Seattle metro: House prices rose by 0.4% for the month. The past two month-to-month increases were slowest since June 2020 and whittled down the year-over-year spike to 23.3%, from 25.5% at peak-heat in July. Since January 2000, house prices have soared 246%:

San Francisco Bay Area (five counties of San Francisco, San Mateo, Alameda, Contra Costa, and Marin): Prices of single-family houses inched up 0.1% the smallest month-to-month increase since June 2020. This whittled down the year-over-year spike to 19.8% from peak heat of 21.9% in June and July:

Condo prices in the San Francisco Bay Area, after wobbling in the same range since 2018 but then picking up over the summer, remained essentially flat in September and were up 7.1% year-over-year:

Portland metro: House prices rose 0.4%, the slowest month-to-month increase since January 2020, which whittled the year-over-year spike down to 18.2% from peak-heat 19.5% in July:

Miami metro: Prices continue to spike relentlessly, +2.2% for the month, +25.2% year-over-year, the fastest since March 2006 at the apex of Housing Bubble 1:

New York metro (New York City plus counties in the states of New York, New Jersey, and Connecticut): House prices overall rose 0.5% for the months and 15.8% year-over-year. But by price tiers, there were differences.

Low-tier prices have soared the most since 2011 (black line), and for the past 12 months shot up 19.0%. But they too slowed down, and month-to-month rose only 0.2%, the slowest increase since May 2020.

High-tier prices (green line) rose 0.4% for the month and 20.2% year-over-year. It took till the end of last year for high-tier prices to shoot past Housing Bubble 1.

Condo prices (red line) spent years going nowhere but in recent month heated up. In September, they rose 1.0% for the month and 5.7% year-over-year:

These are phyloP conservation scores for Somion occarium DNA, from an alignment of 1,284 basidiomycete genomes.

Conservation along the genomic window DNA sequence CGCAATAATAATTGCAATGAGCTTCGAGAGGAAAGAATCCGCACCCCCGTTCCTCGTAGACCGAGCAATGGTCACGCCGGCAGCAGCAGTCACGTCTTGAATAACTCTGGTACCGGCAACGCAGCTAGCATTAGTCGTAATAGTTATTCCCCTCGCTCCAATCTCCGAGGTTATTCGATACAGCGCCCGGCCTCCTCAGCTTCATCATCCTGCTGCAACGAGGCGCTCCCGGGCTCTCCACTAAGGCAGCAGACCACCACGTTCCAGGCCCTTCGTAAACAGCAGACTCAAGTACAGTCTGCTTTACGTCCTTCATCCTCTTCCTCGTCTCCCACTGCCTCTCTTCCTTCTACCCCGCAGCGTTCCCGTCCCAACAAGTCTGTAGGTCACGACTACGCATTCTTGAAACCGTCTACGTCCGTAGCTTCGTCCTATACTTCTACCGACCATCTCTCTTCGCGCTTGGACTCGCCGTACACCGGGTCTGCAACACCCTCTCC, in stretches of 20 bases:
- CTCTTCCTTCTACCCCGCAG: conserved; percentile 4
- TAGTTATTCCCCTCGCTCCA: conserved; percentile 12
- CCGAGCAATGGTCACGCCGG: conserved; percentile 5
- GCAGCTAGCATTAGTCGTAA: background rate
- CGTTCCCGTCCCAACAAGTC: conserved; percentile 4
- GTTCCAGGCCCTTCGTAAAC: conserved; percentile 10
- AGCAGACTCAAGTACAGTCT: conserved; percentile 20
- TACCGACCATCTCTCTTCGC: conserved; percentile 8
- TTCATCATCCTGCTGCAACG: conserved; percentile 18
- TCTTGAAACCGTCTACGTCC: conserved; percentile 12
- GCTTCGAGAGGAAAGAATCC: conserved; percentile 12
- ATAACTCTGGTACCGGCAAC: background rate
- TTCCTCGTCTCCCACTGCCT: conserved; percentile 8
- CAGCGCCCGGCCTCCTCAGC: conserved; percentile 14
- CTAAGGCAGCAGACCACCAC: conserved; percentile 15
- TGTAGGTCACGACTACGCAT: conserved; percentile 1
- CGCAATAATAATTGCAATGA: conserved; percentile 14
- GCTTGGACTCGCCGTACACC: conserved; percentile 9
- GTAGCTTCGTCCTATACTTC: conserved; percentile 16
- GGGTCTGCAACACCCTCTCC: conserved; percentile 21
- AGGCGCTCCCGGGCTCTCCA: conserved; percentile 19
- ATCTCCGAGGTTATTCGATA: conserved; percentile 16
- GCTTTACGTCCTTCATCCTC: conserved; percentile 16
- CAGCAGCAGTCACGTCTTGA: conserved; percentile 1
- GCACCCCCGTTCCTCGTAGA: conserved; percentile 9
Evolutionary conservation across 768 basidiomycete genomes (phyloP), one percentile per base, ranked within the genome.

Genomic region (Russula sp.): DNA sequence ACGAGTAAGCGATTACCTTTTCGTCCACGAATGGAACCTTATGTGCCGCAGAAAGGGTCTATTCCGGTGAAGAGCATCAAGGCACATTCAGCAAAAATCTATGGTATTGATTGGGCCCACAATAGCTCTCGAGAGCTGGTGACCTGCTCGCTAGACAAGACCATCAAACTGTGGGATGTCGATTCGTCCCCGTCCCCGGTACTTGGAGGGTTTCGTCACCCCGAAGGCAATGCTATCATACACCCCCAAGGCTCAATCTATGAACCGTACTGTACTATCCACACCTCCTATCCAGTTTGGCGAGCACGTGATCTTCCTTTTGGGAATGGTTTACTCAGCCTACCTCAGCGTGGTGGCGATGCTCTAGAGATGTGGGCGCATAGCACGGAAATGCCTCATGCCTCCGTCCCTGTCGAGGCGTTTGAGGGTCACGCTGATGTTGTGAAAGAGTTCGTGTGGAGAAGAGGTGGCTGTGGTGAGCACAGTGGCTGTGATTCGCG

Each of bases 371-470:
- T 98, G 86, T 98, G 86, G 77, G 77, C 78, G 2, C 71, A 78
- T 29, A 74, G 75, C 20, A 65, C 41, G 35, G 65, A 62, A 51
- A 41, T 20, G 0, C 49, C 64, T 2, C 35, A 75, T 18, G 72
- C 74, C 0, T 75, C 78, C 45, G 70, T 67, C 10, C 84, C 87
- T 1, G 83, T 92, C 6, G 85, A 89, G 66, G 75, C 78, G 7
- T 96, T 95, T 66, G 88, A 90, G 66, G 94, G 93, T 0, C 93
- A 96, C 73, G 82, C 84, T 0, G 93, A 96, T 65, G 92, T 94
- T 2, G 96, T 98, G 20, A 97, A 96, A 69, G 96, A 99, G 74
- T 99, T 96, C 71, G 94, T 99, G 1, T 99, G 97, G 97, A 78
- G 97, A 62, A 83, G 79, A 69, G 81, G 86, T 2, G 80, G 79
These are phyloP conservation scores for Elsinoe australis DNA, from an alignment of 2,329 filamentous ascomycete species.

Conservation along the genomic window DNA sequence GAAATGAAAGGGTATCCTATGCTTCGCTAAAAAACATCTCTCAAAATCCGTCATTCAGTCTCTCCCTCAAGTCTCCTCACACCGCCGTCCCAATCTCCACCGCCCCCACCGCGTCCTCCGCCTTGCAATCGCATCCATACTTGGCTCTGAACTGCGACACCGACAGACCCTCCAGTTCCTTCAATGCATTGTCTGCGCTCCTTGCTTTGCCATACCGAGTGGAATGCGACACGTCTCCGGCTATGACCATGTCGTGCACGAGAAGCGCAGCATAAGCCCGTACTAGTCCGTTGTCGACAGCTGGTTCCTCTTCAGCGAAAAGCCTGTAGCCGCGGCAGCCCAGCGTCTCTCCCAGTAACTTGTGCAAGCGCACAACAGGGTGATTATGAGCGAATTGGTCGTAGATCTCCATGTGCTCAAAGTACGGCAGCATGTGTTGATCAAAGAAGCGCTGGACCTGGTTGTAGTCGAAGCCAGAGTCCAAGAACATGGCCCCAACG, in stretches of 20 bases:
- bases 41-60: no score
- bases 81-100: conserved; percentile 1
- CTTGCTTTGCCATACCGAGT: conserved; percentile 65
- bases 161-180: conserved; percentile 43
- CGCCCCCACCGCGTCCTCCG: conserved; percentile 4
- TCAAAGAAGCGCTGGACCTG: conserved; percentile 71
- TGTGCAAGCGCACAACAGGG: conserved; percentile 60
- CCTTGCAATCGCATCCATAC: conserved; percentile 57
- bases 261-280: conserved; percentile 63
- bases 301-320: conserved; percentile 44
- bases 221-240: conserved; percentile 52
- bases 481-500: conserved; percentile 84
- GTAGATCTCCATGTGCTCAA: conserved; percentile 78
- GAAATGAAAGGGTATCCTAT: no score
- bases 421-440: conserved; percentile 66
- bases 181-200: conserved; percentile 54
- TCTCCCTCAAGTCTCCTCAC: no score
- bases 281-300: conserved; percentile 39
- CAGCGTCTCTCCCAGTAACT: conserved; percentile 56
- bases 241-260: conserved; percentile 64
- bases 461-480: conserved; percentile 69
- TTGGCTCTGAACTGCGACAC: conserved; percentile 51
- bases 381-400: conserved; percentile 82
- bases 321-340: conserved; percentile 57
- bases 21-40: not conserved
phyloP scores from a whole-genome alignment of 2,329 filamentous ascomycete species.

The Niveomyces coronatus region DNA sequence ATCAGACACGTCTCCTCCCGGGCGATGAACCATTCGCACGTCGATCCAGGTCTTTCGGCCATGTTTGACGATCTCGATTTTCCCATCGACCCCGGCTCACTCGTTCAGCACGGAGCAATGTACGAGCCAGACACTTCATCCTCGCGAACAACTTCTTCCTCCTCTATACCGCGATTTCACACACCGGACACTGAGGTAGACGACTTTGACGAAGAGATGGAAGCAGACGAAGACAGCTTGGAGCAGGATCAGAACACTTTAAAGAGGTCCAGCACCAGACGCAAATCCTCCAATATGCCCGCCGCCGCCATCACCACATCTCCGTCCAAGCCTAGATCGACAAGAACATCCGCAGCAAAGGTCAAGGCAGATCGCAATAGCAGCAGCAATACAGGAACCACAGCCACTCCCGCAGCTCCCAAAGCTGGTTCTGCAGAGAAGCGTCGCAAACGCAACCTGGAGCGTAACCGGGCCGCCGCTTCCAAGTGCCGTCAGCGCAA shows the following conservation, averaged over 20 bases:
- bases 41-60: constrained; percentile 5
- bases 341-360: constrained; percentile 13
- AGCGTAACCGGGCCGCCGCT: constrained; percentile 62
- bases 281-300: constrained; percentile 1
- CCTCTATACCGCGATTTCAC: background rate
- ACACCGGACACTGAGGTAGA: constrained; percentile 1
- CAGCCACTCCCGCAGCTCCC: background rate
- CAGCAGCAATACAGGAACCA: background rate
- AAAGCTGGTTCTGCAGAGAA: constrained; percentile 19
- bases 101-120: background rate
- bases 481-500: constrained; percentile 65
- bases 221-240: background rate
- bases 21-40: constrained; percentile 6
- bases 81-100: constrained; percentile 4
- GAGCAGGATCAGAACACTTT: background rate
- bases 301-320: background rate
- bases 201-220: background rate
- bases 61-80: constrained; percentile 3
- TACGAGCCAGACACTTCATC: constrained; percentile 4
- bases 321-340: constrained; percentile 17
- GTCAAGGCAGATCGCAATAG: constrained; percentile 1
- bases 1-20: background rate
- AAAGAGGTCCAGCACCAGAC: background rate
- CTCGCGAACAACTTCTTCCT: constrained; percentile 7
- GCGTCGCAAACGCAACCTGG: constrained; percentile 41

Washington D.C. metro: +0.2% for the month, the smallest increase since January 2020; +13.7% year-over-year, down from peak-heat 15.4% in June.

Boston metro: +0.8% for the month, +16.8% year-over-year:

Tampa metro: +2.7% for the month, a huge spike; +27.7% year-over-year, a record spike, out-spiking even the crazy record spikes at the apex of Housing Bubble 1:

Denver metro: +0.4% for the month, +21.3% year-over-year:

Phoenix metro: +1.7% for the month, +33.1% year-over-year, the red-hottest annual house price inflation among the most splendid housing bubbles here, and out-spiking even the craziest spikes at the apex of Housing Bubble 1. But this time, it’s different or something:

Las Vegas metro: +1.5% for the month, +24.7% year-over-year:

Dallas metro: +1.2% for the month, +25.0% year-over-year. The index is up 153% since 2000.

The remaining metros in the 20-metro Case-Shiller Index have house price inflation since 2000 of less than 150% and thereby don’t yet qualify for this list of the most splendid housing bubbles.

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November 30th, 2021

Posted In: Wolf Street